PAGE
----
Canadian Army Film & Photo Unit

 

The Canadian Army Film and Photo Unit (CFPU) was a Canadian Army unit founded in 1941 with only four members, was the last such unit formed by the Allied armies.  in order to document military operations during World War II. It was the last unit of its kind to be founded by the Allied armies. Among the campaigns which it recorded were the invasion of Sicily, the D-Day Landings, the liberation of Paris and the Elbe River link-up of the Allied armies, known as ‘Elbe Day’.

The first official Canadian army photographer was Lieutenant Laurie Audrain of Winnipeg; he was appointed on June 25 1940. However, it was soon recognized that a dedicated photographic unit was necessary. The CFPU was formed on June 19 1941 under the command of Captain William Abell of Winnipeg. By the end of World War II, fifty nine Canadian photographers and cameramen had been involved in combat operations in Europe. Of these, six were killed and eighteen were wounded.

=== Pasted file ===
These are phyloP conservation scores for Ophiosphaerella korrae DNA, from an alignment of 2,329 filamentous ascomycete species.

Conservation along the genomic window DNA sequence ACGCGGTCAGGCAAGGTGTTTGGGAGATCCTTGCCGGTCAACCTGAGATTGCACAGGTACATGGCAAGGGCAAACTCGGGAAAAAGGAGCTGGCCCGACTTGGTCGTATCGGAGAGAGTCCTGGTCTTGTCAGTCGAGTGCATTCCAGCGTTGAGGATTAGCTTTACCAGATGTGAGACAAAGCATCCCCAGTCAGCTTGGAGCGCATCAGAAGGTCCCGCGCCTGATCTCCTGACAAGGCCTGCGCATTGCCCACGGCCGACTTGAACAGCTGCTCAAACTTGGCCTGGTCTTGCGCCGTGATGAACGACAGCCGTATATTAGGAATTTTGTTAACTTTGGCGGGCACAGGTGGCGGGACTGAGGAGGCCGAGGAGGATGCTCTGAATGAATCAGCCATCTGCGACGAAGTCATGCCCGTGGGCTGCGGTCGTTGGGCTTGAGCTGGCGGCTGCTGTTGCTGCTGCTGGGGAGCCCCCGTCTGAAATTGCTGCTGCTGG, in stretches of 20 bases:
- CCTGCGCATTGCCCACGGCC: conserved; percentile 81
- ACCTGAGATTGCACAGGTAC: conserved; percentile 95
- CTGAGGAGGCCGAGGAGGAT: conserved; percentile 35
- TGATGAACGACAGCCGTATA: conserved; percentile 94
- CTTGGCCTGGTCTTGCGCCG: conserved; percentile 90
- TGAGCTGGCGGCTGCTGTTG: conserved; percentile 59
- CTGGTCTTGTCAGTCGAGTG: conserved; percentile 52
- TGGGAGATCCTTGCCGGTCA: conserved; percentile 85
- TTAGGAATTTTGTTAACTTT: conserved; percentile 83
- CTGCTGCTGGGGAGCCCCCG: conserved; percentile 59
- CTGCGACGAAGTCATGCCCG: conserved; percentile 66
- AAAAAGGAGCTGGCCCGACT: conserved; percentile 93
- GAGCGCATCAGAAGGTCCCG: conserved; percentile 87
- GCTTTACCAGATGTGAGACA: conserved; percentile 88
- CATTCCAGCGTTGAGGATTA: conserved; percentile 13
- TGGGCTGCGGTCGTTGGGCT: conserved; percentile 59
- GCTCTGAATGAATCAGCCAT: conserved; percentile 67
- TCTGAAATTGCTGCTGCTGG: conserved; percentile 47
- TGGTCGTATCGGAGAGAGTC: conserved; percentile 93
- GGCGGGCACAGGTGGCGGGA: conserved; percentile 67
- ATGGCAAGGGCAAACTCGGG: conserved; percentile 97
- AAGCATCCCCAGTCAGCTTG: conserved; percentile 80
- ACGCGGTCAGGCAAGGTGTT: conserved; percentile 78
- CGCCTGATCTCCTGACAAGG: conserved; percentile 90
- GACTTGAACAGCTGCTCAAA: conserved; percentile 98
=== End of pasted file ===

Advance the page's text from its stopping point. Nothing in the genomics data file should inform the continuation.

The unit was disbanded in 1946, but the men of the unit were the first in scooping the world on the major events in Europe: the invasion of Sicily; the D-Day invasion – the top story of the century; the liberation of Paris; the Elbe River linkup of the Allied armies; the first feature documentary shot while under fire; and the only footage shot of action leading to a Victoria Cross.

If you want to discover more on the CFPU, then visit Dale Gervais’ great website: www.canadianfilmandphotounit.ca

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